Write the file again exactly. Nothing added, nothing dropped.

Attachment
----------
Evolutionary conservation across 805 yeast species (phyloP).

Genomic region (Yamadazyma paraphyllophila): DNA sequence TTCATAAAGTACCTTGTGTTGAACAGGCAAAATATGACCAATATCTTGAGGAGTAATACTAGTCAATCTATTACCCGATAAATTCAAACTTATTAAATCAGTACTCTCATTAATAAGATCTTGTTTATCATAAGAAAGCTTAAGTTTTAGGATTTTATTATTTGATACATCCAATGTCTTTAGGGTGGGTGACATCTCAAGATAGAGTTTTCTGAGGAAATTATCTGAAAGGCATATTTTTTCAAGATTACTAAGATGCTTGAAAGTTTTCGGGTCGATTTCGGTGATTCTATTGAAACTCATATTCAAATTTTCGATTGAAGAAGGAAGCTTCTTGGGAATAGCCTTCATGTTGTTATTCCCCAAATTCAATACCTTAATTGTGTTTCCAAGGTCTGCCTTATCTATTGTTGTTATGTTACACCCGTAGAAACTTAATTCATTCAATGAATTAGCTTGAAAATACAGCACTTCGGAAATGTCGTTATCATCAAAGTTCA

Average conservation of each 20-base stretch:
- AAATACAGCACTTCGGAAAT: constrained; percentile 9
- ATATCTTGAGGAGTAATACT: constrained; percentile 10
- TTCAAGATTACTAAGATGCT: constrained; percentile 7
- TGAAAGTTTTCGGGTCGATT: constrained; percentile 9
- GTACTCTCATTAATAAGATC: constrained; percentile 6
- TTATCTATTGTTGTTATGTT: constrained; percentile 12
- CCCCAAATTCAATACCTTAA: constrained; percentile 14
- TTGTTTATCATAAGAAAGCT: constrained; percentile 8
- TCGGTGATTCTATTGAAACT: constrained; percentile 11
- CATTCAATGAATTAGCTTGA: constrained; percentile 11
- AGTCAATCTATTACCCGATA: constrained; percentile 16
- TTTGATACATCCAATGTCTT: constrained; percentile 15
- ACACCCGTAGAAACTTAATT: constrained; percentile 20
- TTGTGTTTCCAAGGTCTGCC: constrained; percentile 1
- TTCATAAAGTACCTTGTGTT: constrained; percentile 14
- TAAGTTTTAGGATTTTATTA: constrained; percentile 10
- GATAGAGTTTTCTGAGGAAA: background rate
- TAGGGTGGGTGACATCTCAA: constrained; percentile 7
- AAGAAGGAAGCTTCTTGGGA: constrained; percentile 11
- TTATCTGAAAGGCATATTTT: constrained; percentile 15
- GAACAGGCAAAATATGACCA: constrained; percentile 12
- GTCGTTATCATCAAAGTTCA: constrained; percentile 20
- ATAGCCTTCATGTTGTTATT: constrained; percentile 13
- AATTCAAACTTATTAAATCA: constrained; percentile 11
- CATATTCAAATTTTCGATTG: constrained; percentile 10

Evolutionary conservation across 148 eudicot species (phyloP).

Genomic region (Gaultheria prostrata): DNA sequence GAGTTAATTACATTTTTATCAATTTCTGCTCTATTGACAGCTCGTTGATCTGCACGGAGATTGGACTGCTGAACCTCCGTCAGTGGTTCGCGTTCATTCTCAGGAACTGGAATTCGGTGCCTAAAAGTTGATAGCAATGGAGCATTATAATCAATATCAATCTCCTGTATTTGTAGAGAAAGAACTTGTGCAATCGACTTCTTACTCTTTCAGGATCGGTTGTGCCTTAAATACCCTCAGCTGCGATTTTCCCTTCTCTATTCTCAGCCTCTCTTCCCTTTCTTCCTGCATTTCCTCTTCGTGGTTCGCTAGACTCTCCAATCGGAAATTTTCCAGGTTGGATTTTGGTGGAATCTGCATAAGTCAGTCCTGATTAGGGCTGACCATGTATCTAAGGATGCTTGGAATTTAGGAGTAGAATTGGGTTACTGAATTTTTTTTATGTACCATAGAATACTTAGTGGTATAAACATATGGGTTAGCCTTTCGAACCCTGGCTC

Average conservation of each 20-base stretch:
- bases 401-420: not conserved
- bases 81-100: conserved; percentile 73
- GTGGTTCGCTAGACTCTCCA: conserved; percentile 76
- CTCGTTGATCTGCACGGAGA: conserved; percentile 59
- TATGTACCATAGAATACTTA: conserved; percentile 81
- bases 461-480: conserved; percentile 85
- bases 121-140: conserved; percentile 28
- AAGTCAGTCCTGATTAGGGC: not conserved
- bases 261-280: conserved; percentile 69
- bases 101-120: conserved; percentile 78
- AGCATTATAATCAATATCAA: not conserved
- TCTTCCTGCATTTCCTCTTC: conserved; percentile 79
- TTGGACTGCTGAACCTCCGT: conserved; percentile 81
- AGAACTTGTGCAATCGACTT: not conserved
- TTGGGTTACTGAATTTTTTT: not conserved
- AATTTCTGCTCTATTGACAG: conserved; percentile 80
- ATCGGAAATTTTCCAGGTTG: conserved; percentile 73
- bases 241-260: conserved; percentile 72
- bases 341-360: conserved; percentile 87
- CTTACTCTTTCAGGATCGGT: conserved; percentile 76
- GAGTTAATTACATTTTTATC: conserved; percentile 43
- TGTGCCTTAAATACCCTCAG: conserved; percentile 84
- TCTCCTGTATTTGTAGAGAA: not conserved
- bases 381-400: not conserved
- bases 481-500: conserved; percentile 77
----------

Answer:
Evolutionary conservation across 805 yeast species (phyloP).

Genomic region (Yamadazyma paraphyllophila): DNA sequence TTCATAAAGTACCTTGTGTTGAACAGGCAAAATATGACCAATATCTTGAGGAGTAATACTAGTCAATCTATTACCCGATAAATTCAAACTTATTAAATCAGTACTCTCATTAATAAGATCTTGTTTATCATAAGAAAGCTTAAGTTTTAGGATTTTATTATTTGATACATCCAATGTCTTTAGGGTGGGTGACATCTCAAGATAGAGTTTTCTGAGGAAATTATCTGAAAGGCATATTTTTTCAAGATTACTAAGATGCTTGAAAGTTTTCGGGTCGATTTCGGTGATTCTATTGAAACTCATATTCAAATTTTCGATTGAAGAAGGAAGCTTCTTGGGAATAGCCTTCATGTTGTTATTCCCCAAATTCAATACCTTAATTGTGTTTCCAAGGTCTGCCTTATCTATTGTTGTTATGTTACACCCGTAGAAACTTAATTCATTCAATGAATTAGCTTGAAAATACAGCACTTCGGAAATGTCGTTATCATCAAAGTTCA

Average conservation of each 20-base stretch:
- AAATACAGCACTTCGGAAAT: constrained; percentile 9
- ATATCTTGAGGAGTAATACT: constrained; percentile 10
- TTCAAGATTACTAAGATGCT: constrained; percentile 7
- TGAAAGTTTTCGGGTCGATT: constrained; percentile 9
- GTACTCTCATTAATAAGATC: constrained; percentile 6
- TTATCTATTGTTGTTATGTT: constrained; percentile 12
- CCCCAAATTCAATACCTTAA: constrained; percentile 14
- TTGTTTATCATAAGAAAGCT: constrained; percentile 8
- TCGGTGATTCTATTGAAACT: constrained; percentile 11
- CATTCAATGAATTAGCTTGA: constrained; percentile 11
- AGTCAATCTATTACCCGATA: constrained; percentile 16
- TTTGATACATCCAATGTCTT: constrained; percentile 15
- ACACCCGTAGAAACTTAATT: constrained; percentile 20
- TTGTGTTTCCAAGGTCTGCC: constrained; percentile 1
- TTCATAAAGTACCTTGTGTT: constrained; percentile 14
- TAAGTTTTAGGATTTTATTA: constrained; percentile 10
- GATAGAGTTTTCTGAGGAAA: background rate
- TAGGGTGGGTGACATCTCAA: constrained; percentile 7
- AAGAAGGAAGCTTCTTGGGA: constrained; percentile 11
- TTATCTGAAAGGCATATTTT: constrained; percentile 15
- GAACAGGCAAAATATGACCA: constrained; percentile 12
- GTCGTTATCATCAAAGTTCA: constrained; percentile 20
- ATAGCCTTCATGTTGTTATT: constrained; percentile 13
- AATTCAAACTTATTAAATCA: constrained; percentile 11
- CATATTCAAATTTTCGATTG: constrained; percentile 10

Evolutionary conservation across 148 eudicot species (phyloP).

Genomic region (Gaultheria prostrata): DNA sequence GAGTTAATTACATTTTTATCAATTTCTGCTCTATTGACAGCTCGTTGATCTGCACGGAGATTGGACTGCTGAACCTCCGTCAGTGGTTCGCGTTCATTCTCAGGAACTGGAATTCGGTGCCTAAAAGTTGATAGCAATGGAGCATTATAATCAATATCAATCTCCTGTATTTGTAGAGAAAGAACTTGTGCAATCGACTTCTTACTCTTTCAGGATCGGTTGTGCCTTAAATACCCTCAGCTGCGATTTTCCCTTCTCTATTCTCAGCCTCTCTTCCCTTTCTTCCTGCATTTCCTCTTCGTGGTTCGCTAGACTCTCCAATCGGAAATTTTCCAGGTTGGATTTTGGTGGAATCTGCATAAGTCAGTCCTGATTAGGGCTGACCATGTATCTAAGGATGCTTGGAATTTAGGAGTAGAATTGGGTTACTGAATTTTTTTTATGTACCATAGAATACTTAGTGGTATAAACATATGGGTTAGCCTTTCGAACCCTGGCTC

Average conservation of each 20-base stretch:
- bases 401-420: not conserved
- bases 81-100: conserved; percentile 73
- GTGGTTCGCTAGACTCTCCA: conserved; percentile 76
- CTCGTTGATCTGCACGGAGA: conserved; percentile 59
- TATGTACCATAGAATACTTA: conserved; percentile 81
- bases 461-480: conserved; percentile 85
- bases 121-140: conserved; percentile 28
- AAGTCAGTCCTGATTAGGGC: not conserved
- bases 261-280: conserved; percentile 69
- bases 101-120: conserved; percentile 78
- AGCATTATAATCAATATCAA: not conserved
- TCTTCCTGCATTTCCTCTTC: conserved; percentile 79
- TTGGACTGCTGAACCTCCGT: conserved; percentile 81
- AGAACTTGTGCAATCGACTT: not conserved
- TTGGGTTACTGAATTTTTTT: not conserved
- AATTTCTGCTCTATTGACAG: conserved; percentile 80
- ATCGGAAATTTTCCAGGTTG: conserved; percentile 73
- bases 241-260: conserved; percentile 72
- bases 341-360: conserved; percentile 87
- CTTACTCTTTCAGGATCGGT: conserved; percentile 76
- GAGTTAATTACATTTTTATC: conserved; percentile 43
- TGTGCCTTAAATACCCTCAG: conserved; percentile 84
- TCTCCTGTATTTGTAGAGAA: not conserved
- bases 381-400: not conserved
- bases 481-500: conserved; percentile 77